The blind and print disabled of the world need your help. John G. Paré Jr., Executive Director for Advocacy and Policy for the National Federation of the Blind, is promoting a petition to open copyright laws to allow publication of books in special formats like Braille and to be shared across international borders.

Embracing the differences of the past

Dr. Suzannah Lipscomb, historian, author, broadcaster, and award-winning academic, presents a TED Talk (Technology, Entertainment, Design) on how to discuss history through its differences from modern life instead of its similarities. The 14-minute video is available on YouTube.

Scholars at conference debate cannibalism

Scholars love to debate unusual topics, a fact proven by a recent interdisciplinary cannibal conference held at the Manchester Museum in April, 2013. The museum is connected to the University of Manchester, while the conference is sponsored by Hic Dragones, a creative writing and literature organization based in Manchester.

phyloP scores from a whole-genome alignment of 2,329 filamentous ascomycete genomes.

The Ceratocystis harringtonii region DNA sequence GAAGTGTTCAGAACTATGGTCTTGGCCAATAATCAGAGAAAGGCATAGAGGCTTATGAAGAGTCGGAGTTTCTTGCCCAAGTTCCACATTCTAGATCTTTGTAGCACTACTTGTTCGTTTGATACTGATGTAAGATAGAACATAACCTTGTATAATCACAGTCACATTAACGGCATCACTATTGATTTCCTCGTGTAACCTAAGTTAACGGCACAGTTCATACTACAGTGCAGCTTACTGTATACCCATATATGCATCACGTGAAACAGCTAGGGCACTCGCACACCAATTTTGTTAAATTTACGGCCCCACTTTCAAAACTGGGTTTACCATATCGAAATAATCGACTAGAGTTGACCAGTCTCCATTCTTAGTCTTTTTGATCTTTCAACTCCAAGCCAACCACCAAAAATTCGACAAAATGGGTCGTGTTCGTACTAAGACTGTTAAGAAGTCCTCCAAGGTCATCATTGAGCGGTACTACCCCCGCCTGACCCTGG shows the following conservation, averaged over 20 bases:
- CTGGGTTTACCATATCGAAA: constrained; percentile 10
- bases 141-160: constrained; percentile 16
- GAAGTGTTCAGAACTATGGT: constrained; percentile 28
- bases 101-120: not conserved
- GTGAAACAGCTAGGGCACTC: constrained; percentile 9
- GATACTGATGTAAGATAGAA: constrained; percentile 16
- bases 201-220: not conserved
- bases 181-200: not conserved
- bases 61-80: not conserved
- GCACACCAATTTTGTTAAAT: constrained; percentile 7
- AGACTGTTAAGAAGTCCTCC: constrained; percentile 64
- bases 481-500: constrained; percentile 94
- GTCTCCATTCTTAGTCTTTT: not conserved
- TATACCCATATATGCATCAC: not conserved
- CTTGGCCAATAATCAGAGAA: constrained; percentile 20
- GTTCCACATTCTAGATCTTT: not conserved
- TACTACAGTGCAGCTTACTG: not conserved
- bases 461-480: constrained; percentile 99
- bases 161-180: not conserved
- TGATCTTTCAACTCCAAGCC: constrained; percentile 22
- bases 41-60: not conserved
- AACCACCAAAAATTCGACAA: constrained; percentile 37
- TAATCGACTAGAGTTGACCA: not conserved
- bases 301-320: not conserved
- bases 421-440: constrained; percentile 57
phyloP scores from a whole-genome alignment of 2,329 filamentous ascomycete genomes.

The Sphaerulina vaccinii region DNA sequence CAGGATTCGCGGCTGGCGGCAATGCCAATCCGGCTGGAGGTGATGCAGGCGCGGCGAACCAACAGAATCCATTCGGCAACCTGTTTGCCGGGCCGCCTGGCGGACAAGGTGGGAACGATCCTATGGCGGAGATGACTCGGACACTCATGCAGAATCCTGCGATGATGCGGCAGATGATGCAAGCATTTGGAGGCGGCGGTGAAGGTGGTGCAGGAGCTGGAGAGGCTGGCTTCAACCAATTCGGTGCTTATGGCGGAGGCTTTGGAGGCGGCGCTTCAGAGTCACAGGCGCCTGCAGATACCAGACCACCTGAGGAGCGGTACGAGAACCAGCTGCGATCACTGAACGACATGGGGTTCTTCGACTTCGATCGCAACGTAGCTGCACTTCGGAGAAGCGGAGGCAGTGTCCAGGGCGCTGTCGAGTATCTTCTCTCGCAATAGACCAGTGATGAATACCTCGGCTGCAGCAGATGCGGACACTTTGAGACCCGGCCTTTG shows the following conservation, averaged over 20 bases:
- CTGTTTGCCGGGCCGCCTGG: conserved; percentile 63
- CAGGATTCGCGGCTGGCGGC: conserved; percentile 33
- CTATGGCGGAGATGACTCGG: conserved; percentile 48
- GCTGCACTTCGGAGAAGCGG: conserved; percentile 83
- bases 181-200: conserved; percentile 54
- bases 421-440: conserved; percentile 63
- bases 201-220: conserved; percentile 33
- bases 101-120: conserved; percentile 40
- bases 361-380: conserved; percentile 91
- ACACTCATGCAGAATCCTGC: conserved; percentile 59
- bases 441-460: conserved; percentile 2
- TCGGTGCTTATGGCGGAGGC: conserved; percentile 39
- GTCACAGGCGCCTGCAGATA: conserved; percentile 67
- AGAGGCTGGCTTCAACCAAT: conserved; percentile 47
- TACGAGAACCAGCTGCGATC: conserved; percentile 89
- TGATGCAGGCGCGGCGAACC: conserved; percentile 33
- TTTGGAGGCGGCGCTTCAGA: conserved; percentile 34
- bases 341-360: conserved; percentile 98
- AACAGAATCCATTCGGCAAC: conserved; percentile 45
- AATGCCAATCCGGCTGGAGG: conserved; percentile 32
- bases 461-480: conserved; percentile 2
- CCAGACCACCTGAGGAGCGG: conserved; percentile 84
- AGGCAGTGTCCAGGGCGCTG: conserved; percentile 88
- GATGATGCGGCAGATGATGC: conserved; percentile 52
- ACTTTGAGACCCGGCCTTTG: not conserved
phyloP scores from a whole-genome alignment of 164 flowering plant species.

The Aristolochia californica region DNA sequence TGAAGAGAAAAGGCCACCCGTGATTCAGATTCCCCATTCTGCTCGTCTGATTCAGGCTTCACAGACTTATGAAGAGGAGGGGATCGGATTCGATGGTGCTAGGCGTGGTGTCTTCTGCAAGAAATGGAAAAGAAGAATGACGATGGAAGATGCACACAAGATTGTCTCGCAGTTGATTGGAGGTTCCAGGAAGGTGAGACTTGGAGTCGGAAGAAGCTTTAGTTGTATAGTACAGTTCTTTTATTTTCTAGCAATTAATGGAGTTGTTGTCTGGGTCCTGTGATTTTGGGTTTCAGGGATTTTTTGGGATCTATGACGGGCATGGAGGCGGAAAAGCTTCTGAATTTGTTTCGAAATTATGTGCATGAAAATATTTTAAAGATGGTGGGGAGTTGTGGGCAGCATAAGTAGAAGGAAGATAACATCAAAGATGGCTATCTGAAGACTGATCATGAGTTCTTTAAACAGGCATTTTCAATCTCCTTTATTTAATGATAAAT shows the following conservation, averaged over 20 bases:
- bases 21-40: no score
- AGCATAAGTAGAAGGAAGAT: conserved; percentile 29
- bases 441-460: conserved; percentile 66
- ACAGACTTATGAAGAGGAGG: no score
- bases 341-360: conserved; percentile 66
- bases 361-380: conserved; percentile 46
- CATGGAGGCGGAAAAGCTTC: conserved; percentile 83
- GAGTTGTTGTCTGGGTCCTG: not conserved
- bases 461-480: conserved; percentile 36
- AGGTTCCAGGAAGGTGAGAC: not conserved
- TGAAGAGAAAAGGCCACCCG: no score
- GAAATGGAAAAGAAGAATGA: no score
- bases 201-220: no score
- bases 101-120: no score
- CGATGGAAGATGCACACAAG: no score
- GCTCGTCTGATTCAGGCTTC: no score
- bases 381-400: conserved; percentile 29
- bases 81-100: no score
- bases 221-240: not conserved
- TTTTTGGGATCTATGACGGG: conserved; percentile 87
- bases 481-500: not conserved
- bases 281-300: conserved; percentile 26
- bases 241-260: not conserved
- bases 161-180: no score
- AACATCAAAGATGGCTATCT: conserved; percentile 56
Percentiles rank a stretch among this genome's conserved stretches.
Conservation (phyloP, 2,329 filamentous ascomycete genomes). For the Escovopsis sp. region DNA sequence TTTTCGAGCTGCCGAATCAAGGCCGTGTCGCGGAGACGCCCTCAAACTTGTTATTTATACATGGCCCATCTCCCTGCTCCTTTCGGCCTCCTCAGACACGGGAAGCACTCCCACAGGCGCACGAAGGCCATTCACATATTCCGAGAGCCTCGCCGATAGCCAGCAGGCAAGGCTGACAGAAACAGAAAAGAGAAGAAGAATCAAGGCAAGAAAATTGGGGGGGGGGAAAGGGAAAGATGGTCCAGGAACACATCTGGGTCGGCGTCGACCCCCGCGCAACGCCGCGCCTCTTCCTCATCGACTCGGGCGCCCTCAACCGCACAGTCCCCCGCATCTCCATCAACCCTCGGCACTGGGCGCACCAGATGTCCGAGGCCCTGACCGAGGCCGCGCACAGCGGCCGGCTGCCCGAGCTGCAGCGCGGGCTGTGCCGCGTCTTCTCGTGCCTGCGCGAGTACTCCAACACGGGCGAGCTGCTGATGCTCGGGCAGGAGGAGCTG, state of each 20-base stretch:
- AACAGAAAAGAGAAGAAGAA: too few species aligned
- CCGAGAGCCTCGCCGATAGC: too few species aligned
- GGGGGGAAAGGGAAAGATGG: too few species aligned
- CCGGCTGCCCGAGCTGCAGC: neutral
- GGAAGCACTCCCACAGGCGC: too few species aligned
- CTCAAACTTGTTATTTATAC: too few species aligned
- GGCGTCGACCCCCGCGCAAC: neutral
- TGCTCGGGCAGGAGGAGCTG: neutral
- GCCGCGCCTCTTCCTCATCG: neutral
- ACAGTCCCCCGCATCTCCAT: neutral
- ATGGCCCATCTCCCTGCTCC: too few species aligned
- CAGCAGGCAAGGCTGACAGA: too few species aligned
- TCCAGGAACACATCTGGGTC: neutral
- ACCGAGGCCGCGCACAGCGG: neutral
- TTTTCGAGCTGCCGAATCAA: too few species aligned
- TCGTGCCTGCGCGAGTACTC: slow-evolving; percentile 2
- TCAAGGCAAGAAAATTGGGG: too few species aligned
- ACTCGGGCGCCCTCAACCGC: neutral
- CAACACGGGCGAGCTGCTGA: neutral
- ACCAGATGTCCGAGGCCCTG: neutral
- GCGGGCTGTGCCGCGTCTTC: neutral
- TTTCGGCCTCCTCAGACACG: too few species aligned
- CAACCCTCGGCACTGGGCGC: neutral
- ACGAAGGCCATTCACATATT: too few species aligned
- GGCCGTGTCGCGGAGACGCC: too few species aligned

The Shakespeare Conspiracy?

The world debate continues. Did William Shakespeare really write his plays or was it someone else? But Stanley Wells, honorary president of the Shakespeare Birthplace Trust and eminent Shakespearean scholar thinks he knows the truth and has gathered a small army of literary scholars to prove it: a new book William Shakespeare Beyond Doubt.

Anne Boleyn redux

In her new book, The Creation of Anne Boleyn, author Susan Bordo aims to "strip away all the 'sedimented mythology turned into history by decades of repetition' and to restore a restless, learned, freethinking and ambitious but nondemonic woman to the throne of the public imagination." Jennifer Schuessler of the New York Times has a review.

Talking Richard III